L’evoluzione del Brit Pop viene dal Canada, ha musicisti che si chiamano Salvatore Ciolfi, Enzo Palermo, Vince Varano, ha un numero spaventoso di “additional musicians, thinkers and noise makers”. Fantastico, splendente, di ottimo umore. Un disco che ha un ottimo umore. Non c’è una-canzone-una che non carichi a molla il cervello imprimendogli una scarica di raggiante serenità. Carica propulsiva, zucchero e tanti ricordi che si perdono dietro a un pop allegro, contaminato, distorto. Un sound potente….un bel muro a mattoni. Chitarre che non badano a finezze di sorta, trombe, violini, gli Arcade Fire e il loro alchemico trambusto, mescolati a dovere all’elettricità ansiosa dei Doves e allo scazzo, all’arroganza giovanile dei primi Supergrass. Una voce che raschia, incede spavalda, marcia sulle vostre frustrazioni senza troppi complimenti e si va a prendere l’ultima goccia di luce su quel cazzo di sole. Un disco con un’urgenza sonora pressante, particolare, semplice eppure ipnotica. “Contemplato, scritto, registrato, finanziato durante un periodo di due anni (che comprendono 20 canzoni, un tremendo blackout e molte tempeste di stagione)” questo disco brucia più dell’estate che vi si addormenta ogni giorno sulla pelle recentemente. Quando arrivano dischi così in redazione non sono contento. Sono estasiato. - Indie For Bunnies



What the hell is it with Montreal? How does that place keep producing amazing, creative, and completely independent bands like Code Pie? I mean, these guys don’t even have a label, it looks like they made their CD cases on a Xerox, but their energetic, upbeat, trumpet-adorned art rock still ranks up there with the other boundary-pushing bands in the genre (the Old Soul, Broken Social Scene, Think About Life, etc. etc.), still catches you and makes you wanna move. Created over a period of two years, with the help of various friends in the face of all kind of adversity (blackouts, failed government grants), The Most Trusted Name in Yous has finally come to fruition, officially launched June 15, likely to blow minds and rock parties in cities near you.

- James Sandham - The Spill Magazine



What the hell is it with Montreal? How does that place keep producing amazing, creative, and completely independent bands like Code Pie? I mean, these guys don’t even have a label, it looks like they made their CD cases on a Xerox, but their energetic, upbeat, trumpet-adorned art rock still ranks up there with the other boundary-pushing bands in the genre (the Old Soul, Broken Social Scene, Think About Life, etc. etc.), still catches you and makes you wanna move. Created over a period of two years, with the help of various friends in the face of all kind of adversity (blackouts, failed government grants), The Most Trusted Name in Yous has finally come to fruition, officially launched June 15, likely to blow minds and rock parties in cities near you.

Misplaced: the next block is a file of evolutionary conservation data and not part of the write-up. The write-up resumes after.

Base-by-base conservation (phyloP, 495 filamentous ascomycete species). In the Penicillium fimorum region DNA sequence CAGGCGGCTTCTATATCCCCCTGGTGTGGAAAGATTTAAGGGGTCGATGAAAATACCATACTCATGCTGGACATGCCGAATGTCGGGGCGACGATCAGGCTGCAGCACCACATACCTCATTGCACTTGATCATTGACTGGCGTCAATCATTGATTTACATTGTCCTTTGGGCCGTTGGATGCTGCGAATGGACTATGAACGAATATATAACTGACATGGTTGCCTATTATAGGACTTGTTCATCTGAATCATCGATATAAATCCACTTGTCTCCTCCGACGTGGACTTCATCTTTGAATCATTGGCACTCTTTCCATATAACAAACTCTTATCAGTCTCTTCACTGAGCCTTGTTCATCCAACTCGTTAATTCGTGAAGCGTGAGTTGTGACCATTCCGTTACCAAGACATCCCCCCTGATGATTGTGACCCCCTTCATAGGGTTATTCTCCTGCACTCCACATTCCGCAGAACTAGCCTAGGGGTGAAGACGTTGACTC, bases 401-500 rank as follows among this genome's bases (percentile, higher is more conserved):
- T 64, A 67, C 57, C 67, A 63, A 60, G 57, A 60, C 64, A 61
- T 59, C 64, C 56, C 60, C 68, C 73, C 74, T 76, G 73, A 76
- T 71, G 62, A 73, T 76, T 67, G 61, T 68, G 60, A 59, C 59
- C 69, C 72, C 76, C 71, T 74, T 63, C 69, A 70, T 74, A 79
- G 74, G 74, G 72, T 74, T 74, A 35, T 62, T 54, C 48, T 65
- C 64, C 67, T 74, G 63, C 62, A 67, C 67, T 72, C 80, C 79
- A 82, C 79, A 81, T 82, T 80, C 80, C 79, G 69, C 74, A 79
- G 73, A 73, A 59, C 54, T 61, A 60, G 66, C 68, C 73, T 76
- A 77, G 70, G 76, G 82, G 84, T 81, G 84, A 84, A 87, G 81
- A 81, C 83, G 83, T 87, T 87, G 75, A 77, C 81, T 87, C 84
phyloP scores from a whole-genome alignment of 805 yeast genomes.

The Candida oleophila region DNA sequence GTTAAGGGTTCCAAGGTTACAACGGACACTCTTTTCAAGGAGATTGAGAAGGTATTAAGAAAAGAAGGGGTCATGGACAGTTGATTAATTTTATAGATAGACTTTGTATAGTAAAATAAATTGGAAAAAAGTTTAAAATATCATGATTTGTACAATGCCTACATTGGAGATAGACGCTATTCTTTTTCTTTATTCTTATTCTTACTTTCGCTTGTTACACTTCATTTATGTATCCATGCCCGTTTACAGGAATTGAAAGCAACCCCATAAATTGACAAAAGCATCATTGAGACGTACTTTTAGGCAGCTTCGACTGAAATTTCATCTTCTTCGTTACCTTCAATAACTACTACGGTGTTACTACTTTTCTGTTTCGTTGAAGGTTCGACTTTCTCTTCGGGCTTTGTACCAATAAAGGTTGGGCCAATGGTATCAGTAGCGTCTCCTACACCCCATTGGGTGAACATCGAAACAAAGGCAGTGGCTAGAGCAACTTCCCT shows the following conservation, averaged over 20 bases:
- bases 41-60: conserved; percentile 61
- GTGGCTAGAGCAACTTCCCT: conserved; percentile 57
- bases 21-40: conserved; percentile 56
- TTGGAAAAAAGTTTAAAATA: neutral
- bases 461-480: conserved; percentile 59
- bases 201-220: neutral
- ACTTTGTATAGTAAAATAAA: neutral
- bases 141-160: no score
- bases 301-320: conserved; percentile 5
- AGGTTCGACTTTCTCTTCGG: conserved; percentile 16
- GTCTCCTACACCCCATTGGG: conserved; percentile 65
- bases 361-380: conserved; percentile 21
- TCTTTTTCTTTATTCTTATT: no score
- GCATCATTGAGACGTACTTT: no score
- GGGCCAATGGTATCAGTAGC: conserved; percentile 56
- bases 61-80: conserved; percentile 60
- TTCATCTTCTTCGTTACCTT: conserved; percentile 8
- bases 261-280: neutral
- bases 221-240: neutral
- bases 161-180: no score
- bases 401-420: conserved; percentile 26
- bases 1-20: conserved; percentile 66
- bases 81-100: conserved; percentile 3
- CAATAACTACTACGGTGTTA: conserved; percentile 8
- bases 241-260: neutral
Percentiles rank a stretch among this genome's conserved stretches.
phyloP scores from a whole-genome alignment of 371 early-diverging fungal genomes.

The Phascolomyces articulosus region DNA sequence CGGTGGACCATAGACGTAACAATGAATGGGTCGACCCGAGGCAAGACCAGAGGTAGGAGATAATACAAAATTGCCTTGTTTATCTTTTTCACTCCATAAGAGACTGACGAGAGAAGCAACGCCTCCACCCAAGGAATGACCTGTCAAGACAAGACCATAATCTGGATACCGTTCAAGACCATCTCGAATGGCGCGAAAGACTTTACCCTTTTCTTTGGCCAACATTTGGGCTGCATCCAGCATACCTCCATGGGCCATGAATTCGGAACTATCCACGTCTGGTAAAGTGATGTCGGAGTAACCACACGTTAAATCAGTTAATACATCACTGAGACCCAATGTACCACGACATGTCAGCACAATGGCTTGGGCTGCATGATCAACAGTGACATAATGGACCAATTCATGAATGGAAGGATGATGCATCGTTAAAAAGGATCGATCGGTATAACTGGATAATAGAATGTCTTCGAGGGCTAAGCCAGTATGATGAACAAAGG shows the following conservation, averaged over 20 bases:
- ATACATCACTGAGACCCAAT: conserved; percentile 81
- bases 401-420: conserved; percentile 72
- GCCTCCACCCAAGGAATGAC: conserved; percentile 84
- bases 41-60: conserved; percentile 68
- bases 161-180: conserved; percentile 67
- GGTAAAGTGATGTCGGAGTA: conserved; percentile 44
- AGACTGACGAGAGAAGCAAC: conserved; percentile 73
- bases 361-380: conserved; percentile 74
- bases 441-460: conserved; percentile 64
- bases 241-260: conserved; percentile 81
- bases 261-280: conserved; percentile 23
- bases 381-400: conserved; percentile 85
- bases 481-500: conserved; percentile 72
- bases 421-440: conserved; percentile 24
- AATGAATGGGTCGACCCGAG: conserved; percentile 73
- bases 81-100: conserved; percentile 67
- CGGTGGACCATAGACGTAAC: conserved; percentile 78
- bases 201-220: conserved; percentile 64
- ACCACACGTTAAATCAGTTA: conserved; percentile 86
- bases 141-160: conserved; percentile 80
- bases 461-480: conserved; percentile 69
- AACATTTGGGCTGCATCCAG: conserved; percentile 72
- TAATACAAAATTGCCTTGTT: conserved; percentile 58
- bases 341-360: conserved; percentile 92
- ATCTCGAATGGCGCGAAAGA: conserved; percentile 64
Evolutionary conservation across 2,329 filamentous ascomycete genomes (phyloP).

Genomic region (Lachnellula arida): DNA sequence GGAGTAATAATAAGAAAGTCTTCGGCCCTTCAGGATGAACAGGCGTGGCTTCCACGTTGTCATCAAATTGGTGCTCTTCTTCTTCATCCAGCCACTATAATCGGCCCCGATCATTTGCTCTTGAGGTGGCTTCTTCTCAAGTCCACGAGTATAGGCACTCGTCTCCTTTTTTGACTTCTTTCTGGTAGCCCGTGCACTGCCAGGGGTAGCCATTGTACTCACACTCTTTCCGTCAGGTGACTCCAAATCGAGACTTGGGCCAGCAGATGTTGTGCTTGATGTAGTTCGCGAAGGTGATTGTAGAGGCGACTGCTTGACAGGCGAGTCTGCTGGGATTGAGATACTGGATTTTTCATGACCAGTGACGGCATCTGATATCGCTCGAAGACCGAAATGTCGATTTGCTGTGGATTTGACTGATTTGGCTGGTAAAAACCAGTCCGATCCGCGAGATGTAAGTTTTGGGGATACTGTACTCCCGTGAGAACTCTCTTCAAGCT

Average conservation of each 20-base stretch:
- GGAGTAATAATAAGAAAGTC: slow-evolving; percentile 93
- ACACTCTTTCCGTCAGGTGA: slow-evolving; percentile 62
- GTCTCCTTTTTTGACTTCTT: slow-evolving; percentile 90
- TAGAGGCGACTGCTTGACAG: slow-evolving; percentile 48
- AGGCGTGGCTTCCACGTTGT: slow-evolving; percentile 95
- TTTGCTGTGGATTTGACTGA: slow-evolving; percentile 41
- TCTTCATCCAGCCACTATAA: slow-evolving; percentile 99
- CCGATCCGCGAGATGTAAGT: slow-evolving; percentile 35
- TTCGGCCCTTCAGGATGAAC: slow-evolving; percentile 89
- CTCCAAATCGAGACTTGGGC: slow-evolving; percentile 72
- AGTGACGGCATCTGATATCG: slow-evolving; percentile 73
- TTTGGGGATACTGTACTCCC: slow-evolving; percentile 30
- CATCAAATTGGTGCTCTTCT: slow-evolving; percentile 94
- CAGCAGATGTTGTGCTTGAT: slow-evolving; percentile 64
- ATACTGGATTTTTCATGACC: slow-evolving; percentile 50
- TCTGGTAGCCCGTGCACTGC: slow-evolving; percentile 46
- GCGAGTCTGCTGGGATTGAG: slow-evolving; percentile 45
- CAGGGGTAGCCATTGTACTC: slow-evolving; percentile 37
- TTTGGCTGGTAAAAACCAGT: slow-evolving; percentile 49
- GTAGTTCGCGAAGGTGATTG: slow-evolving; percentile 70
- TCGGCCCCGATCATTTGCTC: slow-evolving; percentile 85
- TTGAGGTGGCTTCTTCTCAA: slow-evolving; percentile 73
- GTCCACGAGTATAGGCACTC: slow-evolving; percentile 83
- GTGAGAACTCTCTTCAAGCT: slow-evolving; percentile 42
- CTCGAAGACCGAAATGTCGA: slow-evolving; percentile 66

- James Sandham - The Spill Magazine


Discography

This Habit (LP) released April 10th 2005.

The Most Trusted Name in Yous (LP) released June 16th 2007.

Love Meets Rage (LP), April 5th 2011.

New (EP), Summer 2013

Photos

Bio

By the standards of the fickle world of independent music, Code Pie’s history is a long one. It began with a series of home recordings by singer Enzo Palermo in the year 2000. Two years later Palermo contacted guitarist Salvatore Ciolfi through an internet ad, and the two began writing and playing music together. The duo were soon joined by drummer Vince Varano, bassist Michel Semienchuk, trumpet player Eva Boodman and cellist Rebecca Lessard, and the newly minted sextet began playing shows in and around Montreal.

Their first album, This Habit, was recorded on a shoestring budget of $700 and released in April of 2005. Using rented equipment, the band recorded tracks in various locations, including a high school auditorium, family homes, apartments and offices. To release the album, the band founded Flagless Records.

Code Pie’s second album, The Most Trusted Name in Yous (June 2007) was recorded over a period of more than a year at Montreal’s Hotel 2 Tango studio with Howard Bilerman, Brian Paulson and Kevin Komoda.. Also entirely self-produced and financed, the band once again released the album on their own Flagless Records.

Following the release of that album, Code Pie appeared at Canadian Music Week, Pop Montreal, North by Northeast, the Halifax Pop Explosion, and the In the City emerging music festival in Manchester. Still not entirely sick of each other, the band decided to take some time off from performing in 2009 to work on new material. Once again, they did all the recording for the album themselves at Varano’s D.I.R.T studio in Montreal, with mixing help from Kevin Komoda of Hotel 2 Tango. The result is Love Meets Rage.